# attenuator resistor formulas ?

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#### fran1942

##### Junior Member level 3
Hello, I am trying to work out the resistor values for an 'O' attenuator.
I am using the attached formula to work out resistor 3's value.
My values to insert into this formula are:

Input impedance (Z1) = 50 Ohm
Load impedance (Z2) = 600 Ohm
a =1.995

However when I substitute these figures I am getting a negative number result.
Is this correct ? I mean if you get a negative result, do you just make it positive and use that for your resistor value ?

Thanks for any help.

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• formula.jpg
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#### Kral

I'm not familiar with the 'O' attenuator. Can you post a schematic?

fran1942

### fran1942

Points: 2

#### fran1942

##### Junior Member level 3
yes, here is it. Thanks for your help.

So, when I do the calculation for R3 as per my attached formula, I get a negative number. Obviously I cannot have a negative Ohm resistor, so how do I interpret this outcome ?
Thank you for any insight.

#### Attachments

• oatt.jpg
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#### enjunear

What you're showing is a standard PI pad attenuator (because it looks like the Greek letter, pi). An 'O' pad is also called a balanced PI pad, and consists of 4 resistors in a square. Those are generally installed on balanced transmission lines and can be analyzed like a standard (unbalanced) PI pad by halving the shunt resistance values and halving the voltages.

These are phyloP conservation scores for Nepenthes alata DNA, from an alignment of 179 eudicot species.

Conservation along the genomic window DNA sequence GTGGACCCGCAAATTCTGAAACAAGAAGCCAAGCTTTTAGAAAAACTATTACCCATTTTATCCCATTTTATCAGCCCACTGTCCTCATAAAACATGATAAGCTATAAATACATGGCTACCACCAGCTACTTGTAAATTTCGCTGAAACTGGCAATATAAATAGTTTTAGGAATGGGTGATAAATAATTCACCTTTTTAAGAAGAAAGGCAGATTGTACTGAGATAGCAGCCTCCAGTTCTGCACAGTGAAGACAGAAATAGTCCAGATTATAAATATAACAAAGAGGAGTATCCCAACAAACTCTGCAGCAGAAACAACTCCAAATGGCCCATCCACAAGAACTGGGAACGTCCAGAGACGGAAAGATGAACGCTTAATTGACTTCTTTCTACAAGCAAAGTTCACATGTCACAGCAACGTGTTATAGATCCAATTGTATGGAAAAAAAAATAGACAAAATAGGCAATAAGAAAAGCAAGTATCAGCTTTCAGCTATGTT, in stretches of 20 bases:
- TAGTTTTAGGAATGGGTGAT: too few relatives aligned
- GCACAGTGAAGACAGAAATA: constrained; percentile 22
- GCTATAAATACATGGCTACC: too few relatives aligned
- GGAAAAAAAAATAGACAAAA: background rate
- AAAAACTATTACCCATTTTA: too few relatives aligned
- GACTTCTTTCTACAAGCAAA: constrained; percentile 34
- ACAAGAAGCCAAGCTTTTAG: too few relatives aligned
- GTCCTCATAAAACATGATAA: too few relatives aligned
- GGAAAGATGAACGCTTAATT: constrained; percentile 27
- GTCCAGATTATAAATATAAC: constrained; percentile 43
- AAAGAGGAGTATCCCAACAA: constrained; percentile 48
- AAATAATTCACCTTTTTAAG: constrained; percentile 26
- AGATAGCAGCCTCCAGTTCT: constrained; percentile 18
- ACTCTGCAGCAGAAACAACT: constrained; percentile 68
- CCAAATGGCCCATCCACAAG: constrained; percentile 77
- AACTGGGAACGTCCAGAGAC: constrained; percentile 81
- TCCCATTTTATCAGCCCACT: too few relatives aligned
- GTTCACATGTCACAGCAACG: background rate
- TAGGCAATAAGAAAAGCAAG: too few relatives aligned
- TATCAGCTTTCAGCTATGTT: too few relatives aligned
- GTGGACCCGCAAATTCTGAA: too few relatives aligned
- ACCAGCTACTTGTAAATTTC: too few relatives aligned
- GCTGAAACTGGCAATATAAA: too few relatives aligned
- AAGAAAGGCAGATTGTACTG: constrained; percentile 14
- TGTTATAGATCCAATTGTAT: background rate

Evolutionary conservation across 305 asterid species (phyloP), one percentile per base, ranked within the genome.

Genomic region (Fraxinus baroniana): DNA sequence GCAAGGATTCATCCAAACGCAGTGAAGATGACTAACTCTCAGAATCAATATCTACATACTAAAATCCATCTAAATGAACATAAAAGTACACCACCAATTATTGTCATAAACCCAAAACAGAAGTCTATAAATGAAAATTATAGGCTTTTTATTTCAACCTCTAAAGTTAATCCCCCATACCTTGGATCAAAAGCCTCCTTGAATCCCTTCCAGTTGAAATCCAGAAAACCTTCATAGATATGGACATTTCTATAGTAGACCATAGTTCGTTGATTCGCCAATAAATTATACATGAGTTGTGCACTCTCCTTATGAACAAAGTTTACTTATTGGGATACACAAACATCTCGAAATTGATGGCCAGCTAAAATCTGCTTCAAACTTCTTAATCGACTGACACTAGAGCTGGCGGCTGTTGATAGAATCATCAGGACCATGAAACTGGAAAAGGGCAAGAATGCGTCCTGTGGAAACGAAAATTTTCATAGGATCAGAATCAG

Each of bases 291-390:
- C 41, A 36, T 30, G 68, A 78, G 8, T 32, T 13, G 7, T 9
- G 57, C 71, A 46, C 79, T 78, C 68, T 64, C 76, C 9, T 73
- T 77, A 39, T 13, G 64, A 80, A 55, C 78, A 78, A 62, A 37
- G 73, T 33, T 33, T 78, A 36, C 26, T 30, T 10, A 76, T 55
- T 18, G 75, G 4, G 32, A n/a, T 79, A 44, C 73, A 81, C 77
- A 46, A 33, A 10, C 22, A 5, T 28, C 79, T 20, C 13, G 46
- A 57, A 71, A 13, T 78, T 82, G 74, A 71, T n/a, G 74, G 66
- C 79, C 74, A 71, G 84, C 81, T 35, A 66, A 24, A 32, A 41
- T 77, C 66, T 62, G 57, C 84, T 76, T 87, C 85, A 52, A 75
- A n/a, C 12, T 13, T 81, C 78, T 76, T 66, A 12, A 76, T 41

I haven't run across an unequally terminated PI pad attenuator before, but I'm sure they're out there. If you can suffer the insertion loss hit, you can keep going down this path. The simplest way to find an answer for me would be to simulate the circuit in something like ADS or MWO and setup an optimization simulation to minimize in return loss and insertion loss. If you can find the derivation of those equations in the textbook, the assumptions for the equations will often tell you what setup criterion you're violating (perhaps you need to swap Z1 and Z2?).

The more RF-efficient method would be to use a matching circuit comprised of L's and C's to convert from 50 ohms to 600 ohms. A two-part ("L") match can be found quickly for a single frequency/narrowband system. For wider bandwidths, you can scale up to multiple parts, but tuning the design becomes much more time intensive (but can also be done with an optimizer to perform many iterations very quickly).

fran1942

### fran1942

Points: 2

#### godfreyl

There's a few problems here. The picture you showed in post 3 is a PI attenuator, not an O attenuator. Your formula for R3 is correct for a PI attenuator or an O attenuator but your formula for R1 is only correct for a T attenuator.

Most importantly, for Z1 = 50 Ohms and Z2 = 600 Ohms, the minimum attenuation is about 16.63dB, so "a" must be greater than about 6.78.

Kral and fran1942

Points: 2

Points: 2